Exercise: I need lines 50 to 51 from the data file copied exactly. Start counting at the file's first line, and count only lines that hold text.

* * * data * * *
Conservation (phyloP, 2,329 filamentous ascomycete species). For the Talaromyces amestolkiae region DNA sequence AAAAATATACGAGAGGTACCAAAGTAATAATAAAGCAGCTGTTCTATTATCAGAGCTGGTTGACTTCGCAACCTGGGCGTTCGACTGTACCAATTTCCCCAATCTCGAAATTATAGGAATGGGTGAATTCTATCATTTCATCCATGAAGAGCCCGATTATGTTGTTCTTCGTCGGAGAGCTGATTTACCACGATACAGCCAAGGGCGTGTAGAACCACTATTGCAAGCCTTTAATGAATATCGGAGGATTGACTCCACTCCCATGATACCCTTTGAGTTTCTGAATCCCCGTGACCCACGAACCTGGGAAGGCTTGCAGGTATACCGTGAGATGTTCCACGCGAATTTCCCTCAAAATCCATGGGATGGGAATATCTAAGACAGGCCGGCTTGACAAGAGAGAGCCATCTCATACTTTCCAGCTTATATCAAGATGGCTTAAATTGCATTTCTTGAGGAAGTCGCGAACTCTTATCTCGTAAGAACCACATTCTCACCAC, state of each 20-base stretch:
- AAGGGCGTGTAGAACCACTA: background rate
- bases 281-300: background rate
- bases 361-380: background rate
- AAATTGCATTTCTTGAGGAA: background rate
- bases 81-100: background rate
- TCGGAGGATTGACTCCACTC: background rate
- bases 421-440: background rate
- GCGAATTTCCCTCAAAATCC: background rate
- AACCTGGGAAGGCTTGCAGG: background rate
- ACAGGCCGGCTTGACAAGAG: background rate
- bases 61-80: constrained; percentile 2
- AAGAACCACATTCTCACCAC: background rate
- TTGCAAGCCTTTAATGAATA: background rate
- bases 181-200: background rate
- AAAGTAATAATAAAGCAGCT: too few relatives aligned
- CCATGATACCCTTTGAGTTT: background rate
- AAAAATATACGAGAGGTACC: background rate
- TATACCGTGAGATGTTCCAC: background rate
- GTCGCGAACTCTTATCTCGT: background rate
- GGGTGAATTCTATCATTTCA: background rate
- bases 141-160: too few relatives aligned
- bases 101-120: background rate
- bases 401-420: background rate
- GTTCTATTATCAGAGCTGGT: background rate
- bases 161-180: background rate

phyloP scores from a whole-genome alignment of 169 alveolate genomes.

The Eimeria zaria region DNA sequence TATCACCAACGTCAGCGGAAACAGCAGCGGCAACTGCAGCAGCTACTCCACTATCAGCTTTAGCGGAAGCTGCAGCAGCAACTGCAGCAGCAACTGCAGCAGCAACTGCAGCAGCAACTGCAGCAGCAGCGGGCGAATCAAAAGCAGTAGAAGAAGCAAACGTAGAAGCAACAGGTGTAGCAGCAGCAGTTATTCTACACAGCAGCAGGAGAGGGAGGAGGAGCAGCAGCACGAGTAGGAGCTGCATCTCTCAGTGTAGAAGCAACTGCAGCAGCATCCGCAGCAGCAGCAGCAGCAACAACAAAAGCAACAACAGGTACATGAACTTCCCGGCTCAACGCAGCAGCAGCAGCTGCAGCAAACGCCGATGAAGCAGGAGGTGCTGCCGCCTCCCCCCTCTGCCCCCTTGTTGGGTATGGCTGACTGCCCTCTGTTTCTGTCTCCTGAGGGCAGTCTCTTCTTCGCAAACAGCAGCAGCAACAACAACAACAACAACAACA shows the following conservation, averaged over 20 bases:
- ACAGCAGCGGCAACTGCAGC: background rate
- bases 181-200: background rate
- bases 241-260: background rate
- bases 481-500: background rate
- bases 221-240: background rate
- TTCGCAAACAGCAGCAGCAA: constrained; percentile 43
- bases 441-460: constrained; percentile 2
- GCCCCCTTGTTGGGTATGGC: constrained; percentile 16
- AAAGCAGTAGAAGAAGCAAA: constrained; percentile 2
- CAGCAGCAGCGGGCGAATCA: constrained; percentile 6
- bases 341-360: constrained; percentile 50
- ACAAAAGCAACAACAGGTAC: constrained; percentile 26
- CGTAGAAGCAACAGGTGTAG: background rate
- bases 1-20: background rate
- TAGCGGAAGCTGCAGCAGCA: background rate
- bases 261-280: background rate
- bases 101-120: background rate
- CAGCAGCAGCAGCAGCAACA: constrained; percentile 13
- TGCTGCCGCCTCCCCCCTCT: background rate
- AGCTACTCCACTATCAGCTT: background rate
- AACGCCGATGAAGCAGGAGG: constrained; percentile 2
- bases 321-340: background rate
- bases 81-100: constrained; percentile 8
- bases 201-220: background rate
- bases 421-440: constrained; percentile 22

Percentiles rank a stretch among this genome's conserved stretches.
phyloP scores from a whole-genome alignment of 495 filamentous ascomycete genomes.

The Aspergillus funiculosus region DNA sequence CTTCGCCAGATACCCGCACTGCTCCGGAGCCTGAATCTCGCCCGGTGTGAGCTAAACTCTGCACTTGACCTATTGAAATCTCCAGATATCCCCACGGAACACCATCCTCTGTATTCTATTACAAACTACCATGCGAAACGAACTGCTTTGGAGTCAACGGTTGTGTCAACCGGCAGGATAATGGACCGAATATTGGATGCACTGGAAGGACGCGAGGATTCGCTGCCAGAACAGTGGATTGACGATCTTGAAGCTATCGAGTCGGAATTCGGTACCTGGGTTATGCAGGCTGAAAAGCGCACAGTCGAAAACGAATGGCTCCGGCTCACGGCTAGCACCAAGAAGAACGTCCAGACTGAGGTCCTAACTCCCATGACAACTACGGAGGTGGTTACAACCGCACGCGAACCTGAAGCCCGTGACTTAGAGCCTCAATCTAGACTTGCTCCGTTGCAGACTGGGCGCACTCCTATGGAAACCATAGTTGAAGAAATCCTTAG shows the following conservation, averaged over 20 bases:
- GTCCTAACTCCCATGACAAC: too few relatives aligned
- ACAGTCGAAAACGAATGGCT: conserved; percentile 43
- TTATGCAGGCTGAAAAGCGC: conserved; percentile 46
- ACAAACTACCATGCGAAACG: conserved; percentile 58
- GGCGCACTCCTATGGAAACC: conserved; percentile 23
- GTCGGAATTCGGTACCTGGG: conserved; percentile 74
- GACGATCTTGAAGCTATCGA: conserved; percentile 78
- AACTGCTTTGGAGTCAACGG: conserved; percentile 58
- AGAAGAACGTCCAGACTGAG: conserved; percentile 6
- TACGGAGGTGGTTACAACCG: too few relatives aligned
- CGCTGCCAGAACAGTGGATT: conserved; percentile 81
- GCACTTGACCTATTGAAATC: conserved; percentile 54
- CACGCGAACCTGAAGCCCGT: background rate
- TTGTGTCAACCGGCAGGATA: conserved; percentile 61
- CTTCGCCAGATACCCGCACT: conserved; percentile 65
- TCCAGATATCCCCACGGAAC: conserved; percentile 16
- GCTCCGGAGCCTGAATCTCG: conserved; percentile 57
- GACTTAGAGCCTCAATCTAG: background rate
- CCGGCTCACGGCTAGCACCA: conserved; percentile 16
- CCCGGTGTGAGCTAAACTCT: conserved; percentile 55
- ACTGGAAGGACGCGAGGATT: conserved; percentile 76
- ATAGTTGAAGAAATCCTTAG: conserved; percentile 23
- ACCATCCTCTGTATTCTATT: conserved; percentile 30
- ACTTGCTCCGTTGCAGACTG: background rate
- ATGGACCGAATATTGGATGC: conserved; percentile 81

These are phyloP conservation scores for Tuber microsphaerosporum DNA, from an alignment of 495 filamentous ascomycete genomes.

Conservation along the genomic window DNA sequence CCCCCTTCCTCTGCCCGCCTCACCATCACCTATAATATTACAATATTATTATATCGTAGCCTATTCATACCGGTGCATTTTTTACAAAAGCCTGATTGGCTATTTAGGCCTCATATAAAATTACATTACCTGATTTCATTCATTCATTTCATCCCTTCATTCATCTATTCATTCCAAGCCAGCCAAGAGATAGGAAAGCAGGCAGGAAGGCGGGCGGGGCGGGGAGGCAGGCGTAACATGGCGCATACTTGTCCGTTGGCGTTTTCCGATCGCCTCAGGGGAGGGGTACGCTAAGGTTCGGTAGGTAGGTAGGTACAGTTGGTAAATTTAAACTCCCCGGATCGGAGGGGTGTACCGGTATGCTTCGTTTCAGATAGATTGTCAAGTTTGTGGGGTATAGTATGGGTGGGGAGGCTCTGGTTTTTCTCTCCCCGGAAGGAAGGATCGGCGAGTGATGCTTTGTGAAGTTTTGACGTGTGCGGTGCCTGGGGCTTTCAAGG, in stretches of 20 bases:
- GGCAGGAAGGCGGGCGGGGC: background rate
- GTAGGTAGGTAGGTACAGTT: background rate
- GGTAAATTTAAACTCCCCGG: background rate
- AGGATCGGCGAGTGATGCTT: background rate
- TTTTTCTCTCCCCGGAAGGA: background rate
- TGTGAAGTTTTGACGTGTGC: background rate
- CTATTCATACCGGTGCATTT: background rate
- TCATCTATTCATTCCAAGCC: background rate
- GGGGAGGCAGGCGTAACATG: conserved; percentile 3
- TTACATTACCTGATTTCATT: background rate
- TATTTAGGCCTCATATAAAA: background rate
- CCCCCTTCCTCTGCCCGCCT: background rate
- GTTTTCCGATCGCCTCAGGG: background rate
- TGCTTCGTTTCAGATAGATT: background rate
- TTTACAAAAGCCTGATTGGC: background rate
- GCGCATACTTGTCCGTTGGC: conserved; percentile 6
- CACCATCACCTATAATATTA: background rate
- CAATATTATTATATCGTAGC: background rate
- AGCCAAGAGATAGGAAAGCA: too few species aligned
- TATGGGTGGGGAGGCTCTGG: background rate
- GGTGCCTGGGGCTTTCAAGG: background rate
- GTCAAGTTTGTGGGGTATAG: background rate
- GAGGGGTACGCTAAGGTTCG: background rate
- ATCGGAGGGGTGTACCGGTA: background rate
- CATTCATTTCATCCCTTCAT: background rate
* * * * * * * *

- bases 321-340: background rate
- bases 81-100: constrained; percentile 8